GardenShare

GardenShare

Friday, March 3, 2017

THE PROBLEM WITH BLOCK GRANTS


The federal government’s entitlement programs reflect a commitment to meet low-income people’s basic needs in a few essential areas, including health (through Medicaid), food (SNAP,), and support to people with disabilities ( Supplemental Security Income). All people who meet the programs’ eligibility criteria can access them without delay, and funding increases automatically and immediately respond to increased need resulting from economic downturns, natural disasters, or higher-than-expected costs (such as when a new drug increases health care costs). In contrast, block grants are fixed pots of money that the federal government gives to states to provide those benefits or services. Initial block grant funding levels are often inadequate initially, and they typically erode over time due to inflation. Block grants don’t respond rapidly or at all to increased need. And states can shift the federal funds to other purposes or to replace state funding, or they can make program cuts that federal law doesn't permit now.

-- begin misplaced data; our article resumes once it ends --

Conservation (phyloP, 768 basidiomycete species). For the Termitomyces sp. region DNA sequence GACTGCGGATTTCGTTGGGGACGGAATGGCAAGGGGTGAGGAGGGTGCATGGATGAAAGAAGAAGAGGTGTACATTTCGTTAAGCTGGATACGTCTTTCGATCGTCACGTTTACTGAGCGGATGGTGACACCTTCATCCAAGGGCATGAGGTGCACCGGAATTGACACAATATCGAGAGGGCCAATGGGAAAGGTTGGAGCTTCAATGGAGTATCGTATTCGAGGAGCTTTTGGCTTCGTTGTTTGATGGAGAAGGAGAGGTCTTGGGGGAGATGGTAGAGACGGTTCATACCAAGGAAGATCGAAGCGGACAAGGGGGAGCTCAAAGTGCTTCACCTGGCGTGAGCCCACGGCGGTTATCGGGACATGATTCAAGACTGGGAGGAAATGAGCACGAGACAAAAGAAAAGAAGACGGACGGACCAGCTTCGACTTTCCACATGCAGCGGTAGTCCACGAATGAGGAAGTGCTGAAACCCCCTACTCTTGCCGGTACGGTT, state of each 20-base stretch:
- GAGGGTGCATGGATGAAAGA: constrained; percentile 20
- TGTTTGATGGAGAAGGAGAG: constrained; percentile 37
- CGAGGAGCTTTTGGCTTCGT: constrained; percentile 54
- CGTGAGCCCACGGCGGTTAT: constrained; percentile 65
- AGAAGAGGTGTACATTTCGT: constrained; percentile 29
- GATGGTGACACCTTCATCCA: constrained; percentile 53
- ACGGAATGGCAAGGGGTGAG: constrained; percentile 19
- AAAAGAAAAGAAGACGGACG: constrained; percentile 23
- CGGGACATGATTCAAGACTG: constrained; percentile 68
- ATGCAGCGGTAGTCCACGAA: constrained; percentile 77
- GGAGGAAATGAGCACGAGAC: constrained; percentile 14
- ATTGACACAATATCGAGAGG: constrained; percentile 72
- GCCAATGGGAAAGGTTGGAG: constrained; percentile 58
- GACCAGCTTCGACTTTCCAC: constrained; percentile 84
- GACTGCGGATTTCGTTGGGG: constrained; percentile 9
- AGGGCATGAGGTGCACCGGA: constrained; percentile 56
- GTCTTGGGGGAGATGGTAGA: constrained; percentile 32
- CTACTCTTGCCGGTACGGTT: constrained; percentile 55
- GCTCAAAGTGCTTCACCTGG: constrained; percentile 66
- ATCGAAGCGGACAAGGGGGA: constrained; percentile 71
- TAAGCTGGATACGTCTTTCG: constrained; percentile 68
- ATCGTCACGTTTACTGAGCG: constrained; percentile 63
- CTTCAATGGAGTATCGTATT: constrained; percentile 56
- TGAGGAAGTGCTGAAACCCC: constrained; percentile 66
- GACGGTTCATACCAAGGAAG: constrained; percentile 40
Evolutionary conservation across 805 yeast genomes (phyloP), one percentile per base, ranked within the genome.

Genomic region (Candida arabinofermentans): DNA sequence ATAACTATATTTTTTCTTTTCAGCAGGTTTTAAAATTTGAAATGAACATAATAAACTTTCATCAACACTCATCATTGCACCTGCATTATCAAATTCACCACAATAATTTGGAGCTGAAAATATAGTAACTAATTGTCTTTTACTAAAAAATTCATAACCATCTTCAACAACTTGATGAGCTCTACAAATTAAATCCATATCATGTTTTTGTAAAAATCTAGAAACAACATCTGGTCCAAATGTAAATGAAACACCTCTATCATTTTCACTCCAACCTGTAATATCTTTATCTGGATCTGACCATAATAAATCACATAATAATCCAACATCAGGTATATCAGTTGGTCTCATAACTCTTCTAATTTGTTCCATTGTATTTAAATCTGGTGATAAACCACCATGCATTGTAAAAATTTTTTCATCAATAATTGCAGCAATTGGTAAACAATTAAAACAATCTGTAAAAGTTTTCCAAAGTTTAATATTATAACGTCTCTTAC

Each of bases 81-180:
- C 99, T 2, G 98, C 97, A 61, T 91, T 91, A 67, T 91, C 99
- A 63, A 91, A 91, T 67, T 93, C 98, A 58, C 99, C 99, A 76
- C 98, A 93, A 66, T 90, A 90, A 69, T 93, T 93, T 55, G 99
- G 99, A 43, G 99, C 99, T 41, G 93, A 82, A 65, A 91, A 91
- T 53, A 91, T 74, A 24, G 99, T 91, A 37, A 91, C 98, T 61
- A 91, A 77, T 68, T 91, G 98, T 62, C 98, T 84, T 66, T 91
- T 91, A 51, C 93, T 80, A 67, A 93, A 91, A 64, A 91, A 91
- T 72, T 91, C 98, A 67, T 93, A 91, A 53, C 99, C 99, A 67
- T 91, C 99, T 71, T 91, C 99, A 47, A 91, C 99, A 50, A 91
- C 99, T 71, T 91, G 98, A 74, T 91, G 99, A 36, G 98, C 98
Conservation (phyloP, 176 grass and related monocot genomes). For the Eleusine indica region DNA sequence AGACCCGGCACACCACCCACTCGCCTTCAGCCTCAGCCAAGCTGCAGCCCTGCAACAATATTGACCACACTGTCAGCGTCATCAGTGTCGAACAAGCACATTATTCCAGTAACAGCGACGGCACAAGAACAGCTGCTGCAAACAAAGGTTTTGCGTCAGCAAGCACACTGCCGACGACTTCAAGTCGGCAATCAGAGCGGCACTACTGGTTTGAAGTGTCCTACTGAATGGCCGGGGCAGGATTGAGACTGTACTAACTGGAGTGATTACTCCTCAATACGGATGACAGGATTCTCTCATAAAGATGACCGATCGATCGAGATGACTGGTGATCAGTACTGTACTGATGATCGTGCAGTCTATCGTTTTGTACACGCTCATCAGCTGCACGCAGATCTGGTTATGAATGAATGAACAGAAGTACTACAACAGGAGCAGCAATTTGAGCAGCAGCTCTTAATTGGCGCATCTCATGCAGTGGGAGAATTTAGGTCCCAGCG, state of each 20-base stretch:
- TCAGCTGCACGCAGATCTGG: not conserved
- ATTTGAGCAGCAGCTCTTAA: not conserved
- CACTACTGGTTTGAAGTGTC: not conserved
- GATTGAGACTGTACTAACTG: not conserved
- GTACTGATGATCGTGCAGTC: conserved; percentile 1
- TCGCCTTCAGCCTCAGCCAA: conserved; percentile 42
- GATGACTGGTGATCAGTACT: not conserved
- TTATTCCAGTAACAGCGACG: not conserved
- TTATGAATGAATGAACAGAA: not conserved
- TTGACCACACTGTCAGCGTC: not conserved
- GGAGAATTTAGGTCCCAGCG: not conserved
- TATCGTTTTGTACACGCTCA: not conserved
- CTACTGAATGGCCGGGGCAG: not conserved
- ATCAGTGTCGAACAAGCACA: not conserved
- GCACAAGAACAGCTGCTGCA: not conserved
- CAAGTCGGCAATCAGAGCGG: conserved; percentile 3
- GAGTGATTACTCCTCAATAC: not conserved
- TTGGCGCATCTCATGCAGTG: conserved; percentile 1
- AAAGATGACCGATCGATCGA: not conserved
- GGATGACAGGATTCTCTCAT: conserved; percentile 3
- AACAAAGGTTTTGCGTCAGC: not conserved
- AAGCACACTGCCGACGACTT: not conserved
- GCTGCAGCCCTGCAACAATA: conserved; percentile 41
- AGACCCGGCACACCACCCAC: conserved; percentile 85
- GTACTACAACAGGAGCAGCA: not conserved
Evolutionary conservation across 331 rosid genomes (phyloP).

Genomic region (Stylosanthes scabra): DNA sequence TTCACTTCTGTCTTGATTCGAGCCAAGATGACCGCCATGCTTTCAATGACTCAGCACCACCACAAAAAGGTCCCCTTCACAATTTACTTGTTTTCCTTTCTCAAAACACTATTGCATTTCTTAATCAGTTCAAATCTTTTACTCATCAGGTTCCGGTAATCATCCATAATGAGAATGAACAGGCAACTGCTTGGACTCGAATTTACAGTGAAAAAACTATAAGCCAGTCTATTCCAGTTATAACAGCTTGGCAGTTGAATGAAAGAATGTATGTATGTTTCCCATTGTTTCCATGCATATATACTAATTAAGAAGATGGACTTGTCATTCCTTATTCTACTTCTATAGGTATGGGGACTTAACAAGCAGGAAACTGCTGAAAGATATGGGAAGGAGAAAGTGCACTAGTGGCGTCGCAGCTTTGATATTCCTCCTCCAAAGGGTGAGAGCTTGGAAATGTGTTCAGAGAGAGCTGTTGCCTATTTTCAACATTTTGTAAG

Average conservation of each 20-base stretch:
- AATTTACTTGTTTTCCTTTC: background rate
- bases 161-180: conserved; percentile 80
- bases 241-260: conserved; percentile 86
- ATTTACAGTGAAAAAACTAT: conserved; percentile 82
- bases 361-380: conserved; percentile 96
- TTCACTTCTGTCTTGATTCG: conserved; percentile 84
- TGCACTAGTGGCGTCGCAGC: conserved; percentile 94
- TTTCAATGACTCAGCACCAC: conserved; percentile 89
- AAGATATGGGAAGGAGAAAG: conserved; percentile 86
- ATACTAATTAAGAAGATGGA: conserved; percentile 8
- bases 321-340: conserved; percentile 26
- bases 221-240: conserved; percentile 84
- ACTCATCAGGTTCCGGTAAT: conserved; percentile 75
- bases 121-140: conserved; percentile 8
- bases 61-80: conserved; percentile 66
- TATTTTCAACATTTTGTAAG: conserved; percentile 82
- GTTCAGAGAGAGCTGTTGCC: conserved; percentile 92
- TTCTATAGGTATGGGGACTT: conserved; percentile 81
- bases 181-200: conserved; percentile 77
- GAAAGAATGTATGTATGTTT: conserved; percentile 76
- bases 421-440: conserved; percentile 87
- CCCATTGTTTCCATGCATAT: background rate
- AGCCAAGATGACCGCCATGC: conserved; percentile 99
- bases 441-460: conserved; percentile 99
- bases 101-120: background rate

Source: Center for Budget & Policy Priorities, 2/22/17, Block Grants